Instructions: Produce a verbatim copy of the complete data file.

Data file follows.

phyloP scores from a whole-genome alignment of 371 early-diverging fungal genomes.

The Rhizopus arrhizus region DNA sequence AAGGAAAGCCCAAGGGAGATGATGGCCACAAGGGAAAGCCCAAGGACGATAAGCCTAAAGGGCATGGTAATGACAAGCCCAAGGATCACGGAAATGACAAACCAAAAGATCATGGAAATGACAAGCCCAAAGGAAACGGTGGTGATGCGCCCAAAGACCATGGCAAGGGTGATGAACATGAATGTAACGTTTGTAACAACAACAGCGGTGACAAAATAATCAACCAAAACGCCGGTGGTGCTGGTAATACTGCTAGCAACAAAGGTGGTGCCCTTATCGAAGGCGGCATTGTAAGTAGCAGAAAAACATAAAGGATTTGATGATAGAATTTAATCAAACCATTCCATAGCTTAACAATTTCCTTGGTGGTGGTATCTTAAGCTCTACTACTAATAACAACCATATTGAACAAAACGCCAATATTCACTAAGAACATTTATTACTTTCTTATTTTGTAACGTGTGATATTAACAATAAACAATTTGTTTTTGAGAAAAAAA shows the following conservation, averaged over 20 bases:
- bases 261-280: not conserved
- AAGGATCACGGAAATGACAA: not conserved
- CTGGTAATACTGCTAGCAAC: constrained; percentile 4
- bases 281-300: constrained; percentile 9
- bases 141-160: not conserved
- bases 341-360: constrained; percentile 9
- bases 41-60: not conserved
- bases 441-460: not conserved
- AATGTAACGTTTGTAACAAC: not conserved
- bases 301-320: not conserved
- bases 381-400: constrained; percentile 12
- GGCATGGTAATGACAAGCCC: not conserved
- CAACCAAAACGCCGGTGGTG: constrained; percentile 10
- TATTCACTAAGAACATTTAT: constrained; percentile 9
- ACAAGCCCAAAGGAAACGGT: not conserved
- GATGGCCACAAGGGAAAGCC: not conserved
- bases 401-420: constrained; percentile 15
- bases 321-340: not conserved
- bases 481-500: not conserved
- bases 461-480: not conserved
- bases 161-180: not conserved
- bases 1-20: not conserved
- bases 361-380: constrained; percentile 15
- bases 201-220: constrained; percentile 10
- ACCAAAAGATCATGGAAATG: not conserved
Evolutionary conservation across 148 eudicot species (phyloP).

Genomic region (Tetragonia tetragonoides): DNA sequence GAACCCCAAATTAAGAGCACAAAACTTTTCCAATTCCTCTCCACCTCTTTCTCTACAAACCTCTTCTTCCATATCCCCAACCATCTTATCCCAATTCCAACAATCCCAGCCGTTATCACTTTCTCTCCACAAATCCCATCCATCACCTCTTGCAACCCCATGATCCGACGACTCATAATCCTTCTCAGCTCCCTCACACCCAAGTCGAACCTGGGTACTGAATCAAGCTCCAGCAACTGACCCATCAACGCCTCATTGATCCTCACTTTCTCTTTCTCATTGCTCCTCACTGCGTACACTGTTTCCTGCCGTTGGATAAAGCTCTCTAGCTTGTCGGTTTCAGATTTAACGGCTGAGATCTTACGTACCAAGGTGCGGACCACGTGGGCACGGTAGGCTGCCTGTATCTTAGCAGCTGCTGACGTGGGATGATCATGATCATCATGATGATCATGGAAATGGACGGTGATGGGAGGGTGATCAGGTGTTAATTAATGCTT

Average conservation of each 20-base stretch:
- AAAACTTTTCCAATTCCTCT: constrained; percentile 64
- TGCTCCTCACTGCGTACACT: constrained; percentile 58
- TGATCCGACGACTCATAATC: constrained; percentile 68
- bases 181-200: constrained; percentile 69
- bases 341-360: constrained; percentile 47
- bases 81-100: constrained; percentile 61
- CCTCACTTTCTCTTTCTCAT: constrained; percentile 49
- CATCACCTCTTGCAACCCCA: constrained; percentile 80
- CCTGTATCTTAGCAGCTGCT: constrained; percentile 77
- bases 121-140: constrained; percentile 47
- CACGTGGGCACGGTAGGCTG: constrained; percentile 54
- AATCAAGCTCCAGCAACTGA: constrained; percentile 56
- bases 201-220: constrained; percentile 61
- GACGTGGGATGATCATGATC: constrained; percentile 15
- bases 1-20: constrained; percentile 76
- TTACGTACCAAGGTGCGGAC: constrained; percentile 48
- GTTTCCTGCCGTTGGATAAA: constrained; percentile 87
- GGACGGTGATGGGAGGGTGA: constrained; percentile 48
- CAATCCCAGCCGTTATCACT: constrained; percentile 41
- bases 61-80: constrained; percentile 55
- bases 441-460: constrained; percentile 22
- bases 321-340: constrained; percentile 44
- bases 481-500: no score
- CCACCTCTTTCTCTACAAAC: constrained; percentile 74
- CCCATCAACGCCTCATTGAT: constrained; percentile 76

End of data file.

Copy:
phyloP scores from a whole-genome alignment of 371 early-diverging fungal genomes.

The Rhizopus arrhizus region DNA sequence AAGGAAAGCCCAAGGGAGATGATGGCCACAAGGGAAAGCCCAAGGACGATAAGCCTAAAGGGCATGGTAATGACAAGCCCAAGGATCACGGAAATGACAAACCAAAAGATCATGGAAATGACAAGCCCAAAGGAAACGGTGGTGATGCGCCCAAAGACCATGGCAAGGGTGATGAACATGAATGTAACGTTTGTAACAACAACAGCGGTGACAAAATAATCAACCAAAACGCCGGTGGTGCTGGTAATACTGCTAGCAACAAAGGTGGTGCCCTTATCGAAGGCGGCATTGTAAGTAGCAGAAAAACATAAAGGATTTGATGATAGAATTTAATCAAACCATTCCATAGCTTAACAATTTCCTTGGTGGTGGTATCTTAAGCTCTACTACTAATAACAACCATATTGAACAAAACGCCAATATTCACTAAGAACATTTATTACTTTCTTATTTTGTAACGTGTGATATTAACAATAAACAATTTGTTTTTGAGAAAAAAA shows the following conservation, averaged over 20 bases:
- bases 261-280: not conserved
- AAGGATCACGGAAATGACAA: not conserved
- CTGGTAATACTGCTAGCAAC: constrained; percentile 4
- bases 281-300: constrained; percentile 9
- bases 141-160: not conserved
- bases 341-360: constrained; percentile 9
- bases 41-60: not conserved
- bases 441-460: not conserved
- AATGTAACGTTTGTAACAAC: not conserved
- bases 301-320: not conserved
- bases 381-400: constrained; percentile 12
- GGCATGGTAATGACAAGCCC: not conserved
- CAACCAAAACGCCGGTGGTG: constrained; percentile 10
- TATTCACTAAGAACATTTAT: constrained; percentile 9
- ACAAGCCCAAAGGAAACGGT: not conserved
- GATGGCCACAAGGGAAAGCC: not conserved
- bases 401-420: constrained; percentile 15
- bases 321-340: not conserved
- bases 481-500: not conserved
- bases 461-480: not conserved
- bases 161-180: not conserved
- bases 1-20: not conserved
- bases 361-380: constrained; percentile 15
- bases 201-220: constrained; percentile 10
- ACCAAAAGATCATGGAAATG: not conserved
Evolutionary conservation across 148 eudicot species (phyloP).

Genomic region (Tetragonia tetragonoides): DNA sequence GAACCCCAAATTAAGAGCACAAAACTTTTCCAATTCCTCTCCACCTCTTTCTCTACAAACCTCTTCTTCCATATCCCCAACCATCTTATCCCAATTCCAACAATCCCAGCCGTTATCACTTTCTCTCCACAAATCCCATCCATCACCTCTTGCAACCCCATGATCCGACGACTCATAATCCTTCTCAGCTCCCTCACACCCAAGTCGAACCTGGGTACTGAATCAAGCTCCAGCAACTGACCCATCAACGCCTCATTGATCCTCACTTTCTCTTTCTCATTGCTCCTCACTGCGTACACTGTTTCCTGCCGTTGGATAAAGCTCTCTAGCTTGTCGGTTTCAGATTTAACGGCTGAGATCTTACGTACCAAGGTGCGGACCACGTGGGCACGGTAGGCTGCCTGTATCTTAGCAGCTGCTGACGTGGGATGATCATGATCATCATGATGATCATGGAAATGGACGGTGATGGGAGGGTGATCAGGTGTTAATTAATGCTT

Average conservation of each 20-base stretch:
- AAAACTTTTCCAATTCCTCT: constrained; percentile 64
- TGCTCCTCACTGCGTACACT: constrained; percentile 58
- TGATCCGACGACTCATAATC: constrained; percentile 68
- bases 181-200: constrained; percentile 69
- bases 341-360: constrained; percentile 47
- bases 81-100: constrained; percentile 61
- CCTCACTTTCTCTTTCTCAT: constrained; percentile 49
- CATCACCTCTTGCAACCCCA: constrained; percentile 80
- CCTGTATCTTAGCAGCTGCT: constrained; percentile 77
- bases 121-140: constrained; percentile 47
- CACGTGGGCACGGTAGGCTG: constrained; percentile 54
- AATCAAGCTCCAGCAACTGA: constrained; percentile 56
- bases 201-220: constrained; percentile 61
- GACGTGGGATGATCATGATC: constrained; percentile 15
- bases 1-20: constrained; percentile 76
- TTACGTACCAAGGTGCGGAC: constrained; percentile 48
- GTTTCCTGCCGTTGGATAAA: constrained; percentile 87
- GGACGGTGATGGGAGGGTGA: constrained; percentile 48
- CAATCCCAGCCGTTATCACT: constrained; percentile 41
- bases 61-80: constrained; percentile 55
- bases 441-460: constrained; percentile 22
- bases 321-340: constrained; percentile 44
- bases 481-500: no score
- CCACCTCTTTCTCTACAAAC: constrained; percentile 74
- CCCATCAACGCCTCATTGAT: constrained; percentile 76